Fifty employees from the company’s esports division are to be laid off. How will this affect OWL and CDL?
Activision Blizzard has laid off nearly 190 employees across departments, including 50 from the esports division, according to a report.
The Bloomsberg report received the information from an unnamed source close to the matter. The move will affect less than two percent or less than 190 staff of Activision Blizzard’s total workforce. This move is part of Blizzard’s plans for the future after a year of disruptions due to the COVID-19 pandemic.
What’s the reason for the recent Activision Blizzard layoffs?
Activision Blizzard cites the COVID-19 pandemic as the reason for changing viewership habits amongst esports fans. The pandemic forced many sports and esports leagues to move online as in-person events were increasingly difficult due to regulations and social distancing norms.
“Players are increasingly choosing to connect with our games digitally and the e-sports team, much like traditional sports, entertainment and broadcasting industries, has had to adapt its business due to the impact the pandemic has had on live events,” a company spokesperson said.
Workers in the U.S. will receive a minimum of 90 days severance and health benefits for a year. They will also receive ‘job transition support’ and $200 gift cards to battle.net, Blizzard’s online game service.
The 50 people who were let go from the esports division were part of the live events and programming sector. Also laid off were employees working at King, the developers of the popular mobile game, Candy Crush. Earlier this year, Activision Blizzard announced plans to hire around 3000 people in 2021. With the recent round of layoffs, it is unclear if Activision Blizzard plans to go ahead with those plans.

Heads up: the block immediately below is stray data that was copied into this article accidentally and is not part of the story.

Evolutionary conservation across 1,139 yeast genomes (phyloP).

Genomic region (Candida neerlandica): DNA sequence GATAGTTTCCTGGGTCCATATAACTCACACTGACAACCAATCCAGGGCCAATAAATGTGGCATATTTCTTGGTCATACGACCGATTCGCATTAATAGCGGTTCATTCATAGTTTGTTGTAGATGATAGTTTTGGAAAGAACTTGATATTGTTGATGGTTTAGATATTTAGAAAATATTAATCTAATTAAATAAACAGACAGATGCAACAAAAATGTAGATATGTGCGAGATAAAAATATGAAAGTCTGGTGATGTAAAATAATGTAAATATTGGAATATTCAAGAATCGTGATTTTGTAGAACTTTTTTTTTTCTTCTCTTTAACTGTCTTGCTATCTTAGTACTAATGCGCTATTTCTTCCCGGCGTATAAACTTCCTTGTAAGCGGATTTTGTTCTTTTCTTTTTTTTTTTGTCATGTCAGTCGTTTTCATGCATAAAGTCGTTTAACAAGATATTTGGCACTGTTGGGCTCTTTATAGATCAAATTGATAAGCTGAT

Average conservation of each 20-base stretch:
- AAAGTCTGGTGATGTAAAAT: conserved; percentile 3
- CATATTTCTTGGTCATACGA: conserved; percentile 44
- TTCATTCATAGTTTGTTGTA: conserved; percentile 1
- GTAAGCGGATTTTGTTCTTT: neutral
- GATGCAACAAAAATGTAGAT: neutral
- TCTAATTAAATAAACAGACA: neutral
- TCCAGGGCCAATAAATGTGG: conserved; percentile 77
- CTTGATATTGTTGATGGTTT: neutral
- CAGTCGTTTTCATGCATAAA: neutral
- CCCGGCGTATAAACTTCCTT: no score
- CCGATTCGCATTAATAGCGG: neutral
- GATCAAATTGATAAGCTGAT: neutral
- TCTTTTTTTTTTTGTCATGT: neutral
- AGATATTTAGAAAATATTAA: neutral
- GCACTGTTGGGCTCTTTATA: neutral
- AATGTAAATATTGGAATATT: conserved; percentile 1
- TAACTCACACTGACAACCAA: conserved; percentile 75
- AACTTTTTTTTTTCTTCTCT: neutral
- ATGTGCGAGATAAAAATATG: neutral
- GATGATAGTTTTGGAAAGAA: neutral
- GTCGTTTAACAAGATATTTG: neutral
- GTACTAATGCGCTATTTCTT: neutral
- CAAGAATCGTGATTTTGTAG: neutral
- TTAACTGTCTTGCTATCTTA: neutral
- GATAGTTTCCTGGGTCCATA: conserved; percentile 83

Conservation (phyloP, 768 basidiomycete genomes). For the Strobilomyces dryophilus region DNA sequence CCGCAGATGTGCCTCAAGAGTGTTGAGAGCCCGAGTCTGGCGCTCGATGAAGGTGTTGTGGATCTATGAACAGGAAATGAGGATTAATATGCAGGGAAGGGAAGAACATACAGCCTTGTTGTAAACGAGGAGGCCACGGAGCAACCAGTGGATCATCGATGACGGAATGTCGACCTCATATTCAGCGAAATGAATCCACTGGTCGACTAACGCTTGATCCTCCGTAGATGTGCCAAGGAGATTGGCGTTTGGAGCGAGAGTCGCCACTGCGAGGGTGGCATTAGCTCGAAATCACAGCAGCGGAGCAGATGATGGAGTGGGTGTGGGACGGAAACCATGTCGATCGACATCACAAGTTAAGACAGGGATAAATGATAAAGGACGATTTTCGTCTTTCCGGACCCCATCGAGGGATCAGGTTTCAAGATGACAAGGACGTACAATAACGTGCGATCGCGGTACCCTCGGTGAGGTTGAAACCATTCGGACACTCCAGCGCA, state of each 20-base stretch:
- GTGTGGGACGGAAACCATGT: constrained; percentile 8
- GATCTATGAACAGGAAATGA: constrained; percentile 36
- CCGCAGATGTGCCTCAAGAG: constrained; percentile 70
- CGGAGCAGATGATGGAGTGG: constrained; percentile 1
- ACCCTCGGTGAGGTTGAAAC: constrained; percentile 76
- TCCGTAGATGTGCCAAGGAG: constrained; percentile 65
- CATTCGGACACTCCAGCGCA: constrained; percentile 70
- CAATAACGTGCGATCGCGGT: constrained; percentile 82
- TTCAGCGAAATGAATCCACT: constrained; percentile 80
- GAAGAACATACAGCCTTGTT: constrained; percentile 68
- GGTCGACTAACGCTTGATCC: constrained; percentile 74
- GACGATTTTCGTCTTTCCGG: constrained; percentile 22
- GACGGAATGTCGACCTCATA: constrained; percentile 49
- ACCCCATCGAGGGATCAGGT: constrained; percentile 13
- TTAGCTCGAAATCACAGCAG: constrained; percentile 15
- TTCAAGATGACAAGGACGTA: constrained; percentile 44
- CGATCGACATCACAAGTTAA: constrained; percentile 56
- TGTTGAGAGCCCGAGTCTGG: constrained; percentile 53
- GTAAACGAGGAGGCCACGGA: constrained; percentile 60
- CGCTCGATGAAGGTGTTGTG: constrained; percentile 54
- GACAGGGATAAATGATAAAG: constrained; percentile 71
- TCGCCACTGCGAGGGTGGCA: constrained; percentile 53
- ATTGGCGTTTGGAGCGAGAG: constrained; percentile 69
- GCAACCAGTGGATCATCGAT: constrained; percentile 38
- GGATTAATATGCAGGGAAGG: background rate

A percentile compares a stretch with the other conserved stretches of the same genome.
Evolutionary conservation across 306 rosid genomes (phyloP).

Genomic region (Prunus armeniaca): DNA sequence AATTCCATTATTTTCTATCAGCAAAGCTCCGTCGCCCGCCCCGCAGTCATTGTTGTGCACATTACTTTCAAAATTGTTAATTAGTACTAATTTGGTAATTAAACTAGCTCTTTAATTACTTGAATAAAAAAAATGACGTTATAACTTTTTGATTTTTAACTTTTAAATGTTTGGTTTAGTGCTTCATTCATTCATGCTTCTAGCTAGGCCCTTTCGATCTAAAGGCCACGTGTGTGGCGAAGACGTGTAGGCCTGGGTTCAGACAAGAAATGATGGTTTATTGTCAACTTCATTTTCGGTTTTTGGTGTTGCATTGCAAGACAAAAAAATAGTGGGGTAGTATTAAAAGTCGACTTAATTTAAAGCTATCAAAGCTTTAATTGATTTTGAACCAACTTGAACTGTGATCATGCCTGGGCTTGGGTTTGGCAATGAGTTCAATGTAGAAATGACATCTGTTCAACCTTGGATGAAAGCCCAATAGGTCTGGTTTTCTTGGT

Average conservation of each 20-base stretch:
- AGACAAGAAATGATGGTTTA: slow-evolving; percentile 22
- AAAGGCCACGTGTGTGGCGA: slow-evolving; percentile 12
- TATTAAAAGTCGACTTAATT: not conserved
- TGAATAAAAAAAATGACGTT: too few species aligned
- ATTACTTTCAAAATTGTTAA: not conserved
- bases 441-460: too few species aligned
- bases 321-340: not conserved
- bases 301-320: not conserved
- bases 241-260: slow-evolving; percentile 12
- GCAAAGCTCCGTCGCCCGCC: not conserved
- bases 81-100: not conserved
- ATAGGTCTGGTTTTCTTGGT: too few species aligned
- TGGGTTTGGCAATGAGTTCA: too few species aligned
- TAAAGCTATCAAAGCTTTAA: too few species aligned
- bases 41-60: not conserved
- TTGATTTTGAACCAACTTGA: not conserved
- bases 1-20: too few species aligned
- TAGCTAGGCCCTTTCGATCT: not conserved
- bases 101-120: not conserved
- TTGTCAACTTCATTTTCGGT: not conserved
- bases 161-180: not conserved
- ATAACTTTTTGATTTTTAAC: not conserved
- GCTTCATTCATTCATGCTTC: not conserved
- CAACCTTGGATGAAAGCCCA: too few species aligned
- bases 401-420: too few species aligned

What’s the future for Blizzard’s live events?
Activision Blizzard is not completely moving away from live events, said Tony Pettiti to Sportsbusinessjournal. The Activision Blizzard President of Sports & Entertainment said OWL and CDL divisions are gearing up for fewer live events. It is important to note that OWL and CDL are not completely moving away from live events. But fans of the two leagues can expect to see changes in the league format over time.
We learned a lot last year in terms of how the leagues can be structured for online play, and we’ll look to carry forward the best practices from that.. “In terms of timing, it’s a reaction to the realities of how the leagues are playing and what resources we need to allocate to best serve the league, owners, teams and fans.Tony Pettiti, Activision Blizzard President of Sports & Entertainment to Sportsbusinessjournal.
The move comes even as Activision Blizzard is looking to reduce costs and reallocate resources within the company. The Overwatch League kicks off next month while the Call of Duty League Stage 2 is currently underway.
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